Saturday, December 10, 2022


RV “Twilight Zone” — Eureka Dunes



By Bob Difley

If you are not a boondocker and don’t like weird, out-there locations, you need read no further.

However, since you are still reading, let me suggest a place where there is only one campground, a really primitive, no-hookup, barren and desolate spot, where there are only ten campsites, not all of them with picnic tables or fire rings.

You have to drive about ten miles over a rough gravel road (4WD not required). There is no water. No restrooms. No gas. No supplies. No smiling campground host. No internet or cell phone coverage.

The only other living species you might see are beetles and the occasional jack rabbit. And it’s dark — very, very dark — and quiet. You might hear a mournful coyote at night. And you will hear something else.

A low rumbling sound. Unidentifiable and strange, like the deep, penetrating bass note of an organ, or the moaning of a sleeping giant.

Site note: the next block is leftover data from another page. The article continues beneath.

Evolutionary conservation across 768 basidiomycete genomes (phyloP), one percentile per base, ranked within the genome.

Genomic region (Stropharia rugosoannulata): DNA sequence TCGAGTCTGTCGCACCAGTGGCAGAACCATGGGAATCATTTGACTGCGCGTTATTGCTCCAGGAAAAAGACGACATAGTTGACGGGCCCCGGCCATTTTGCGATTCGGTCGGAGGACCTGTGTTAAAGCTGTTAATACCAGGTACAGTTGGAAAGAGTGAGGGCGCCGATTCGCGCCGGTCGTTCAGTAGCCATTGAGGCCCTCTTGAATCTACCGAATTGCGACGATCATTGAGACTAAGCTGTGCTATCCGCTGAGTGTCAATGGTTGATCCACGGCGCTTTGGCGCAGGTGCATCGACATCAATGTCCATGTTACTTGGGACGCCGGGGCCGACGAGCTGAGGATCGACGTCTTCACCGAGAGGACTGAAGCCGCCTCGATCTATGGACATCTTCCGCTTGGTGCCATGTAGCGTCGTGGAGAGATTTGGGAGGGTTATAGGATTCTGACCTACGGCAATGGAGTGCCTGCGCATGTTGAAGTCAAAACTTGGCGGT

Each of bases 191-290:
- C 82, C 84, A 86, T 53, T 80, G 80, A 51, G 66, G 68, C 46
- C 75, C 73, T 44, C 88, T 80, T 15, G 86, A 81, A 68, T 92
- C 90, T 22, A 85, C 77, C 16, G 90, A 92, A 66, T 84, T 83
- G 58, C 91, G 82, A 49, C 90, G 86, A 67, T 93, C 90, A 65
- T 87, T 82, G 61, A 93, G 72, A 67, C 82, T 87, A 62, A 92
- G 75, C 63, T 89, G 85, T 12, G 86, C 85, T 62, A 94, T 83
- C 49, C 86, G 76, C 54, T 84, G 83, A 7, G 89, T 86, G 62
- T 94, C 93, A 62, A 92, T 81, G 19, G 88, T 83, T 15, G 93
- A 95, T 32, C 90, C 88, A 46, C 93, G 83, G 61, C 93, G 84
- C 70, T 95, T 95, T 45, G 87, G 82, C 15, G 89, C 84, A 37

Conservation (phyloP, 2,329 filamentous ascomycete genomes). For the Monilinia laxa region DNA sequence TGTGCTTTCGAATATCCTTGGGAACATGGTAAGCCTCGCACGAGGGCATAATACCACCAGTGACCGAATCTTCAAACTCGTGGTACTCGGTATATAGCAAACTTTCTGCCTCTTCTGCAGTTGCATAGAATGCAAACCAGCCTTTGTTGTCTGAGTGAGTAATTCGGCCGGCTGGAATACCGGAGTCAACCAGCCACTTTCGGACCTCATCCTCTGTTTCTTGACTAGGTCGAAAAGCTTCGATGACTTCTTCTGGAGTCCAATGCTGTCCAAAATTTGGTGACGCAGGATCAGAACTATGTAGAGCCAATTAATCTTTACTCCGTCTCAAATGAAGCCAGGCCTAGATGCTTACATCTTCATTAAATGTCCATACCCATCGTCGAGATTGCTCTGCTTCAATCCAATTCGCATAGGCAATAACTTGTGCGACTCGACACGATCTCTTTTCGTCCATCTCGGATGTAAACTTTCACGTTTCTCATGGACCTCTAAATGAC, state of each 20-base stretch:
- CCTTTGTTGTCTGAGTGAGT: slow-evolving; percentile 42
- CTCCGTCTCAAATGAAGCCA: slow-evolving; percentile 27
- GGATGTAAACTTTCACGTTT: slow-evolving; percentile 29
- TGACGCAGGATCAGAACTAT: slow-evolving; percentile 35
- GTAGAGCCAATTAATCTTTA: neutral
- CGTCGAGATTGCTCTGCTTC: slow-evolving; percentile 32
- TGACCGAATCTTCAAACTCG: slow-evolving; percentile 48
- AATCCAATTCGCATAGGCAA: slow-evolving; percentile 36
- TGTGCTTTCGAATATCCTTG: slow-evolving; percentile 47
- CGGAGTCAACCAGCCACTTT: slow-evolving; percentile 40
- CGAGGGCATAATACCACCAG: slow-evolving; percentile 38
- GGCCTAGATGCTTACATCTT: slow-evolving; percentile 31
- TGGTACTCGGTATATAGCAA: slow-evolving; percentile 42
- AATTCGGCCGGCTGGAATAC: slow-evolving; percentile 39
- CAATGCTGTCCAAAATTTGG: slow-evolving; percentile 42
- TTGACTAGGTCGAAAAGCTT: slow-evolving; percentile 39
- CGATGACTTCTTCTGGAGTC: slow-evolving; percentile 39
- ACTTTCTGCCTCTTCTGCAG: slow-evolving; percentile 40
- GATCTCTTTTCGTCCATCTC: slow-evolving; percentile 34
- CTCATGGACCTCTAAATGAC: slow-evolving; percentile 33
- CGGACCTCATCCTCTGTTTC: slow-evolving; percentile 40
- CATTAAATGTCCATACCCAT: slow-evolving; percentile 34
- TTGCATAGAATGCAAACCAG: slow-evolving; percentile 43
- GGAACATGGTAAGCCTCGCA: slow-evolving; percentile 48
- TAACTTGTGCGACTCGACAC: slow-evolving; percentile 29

This is Eureka Dunes, in the northernmost part of Death Valley National Park, hidden in the enclosed Eureka Valley at a 3,000-foot elevation. The dune formation is about a mile wide and three miles long and rises about 700 feet above the valley floor. It is other-worldly and strangely silent — except for the noises.

Scientists do not know for sure what makes these sounds, but speculate that it comes from avalanches of dry sand tumbling down the steepest faces of the dunes, the sand grains grinding against each other creating a strange, low, booming echo.

The dunes are closed to all off-highway vehicles, and horseback riders, and sandboarders. That’s good. And you can walk to the top of the dunes, and follow the ridgeline to the highest point, and that’s good also.

There are only about 35 locations in the world that make these strange sounds. All of them are in the desert. Several lie in the United States: the Panamint Dunes — also in Death Valley; Kelso Dunes, in California’s Mojave National Preserve; and in Nevada, Big Dune in the Amargosa Valley, Sand Mountain near Fallon, and Crescent Dunes near Tonopah. And if you find the sleeping giant, for your own safety, don’t wake him up.

You can find Bob Difley’s RVing e-books on Amazon Kindle.


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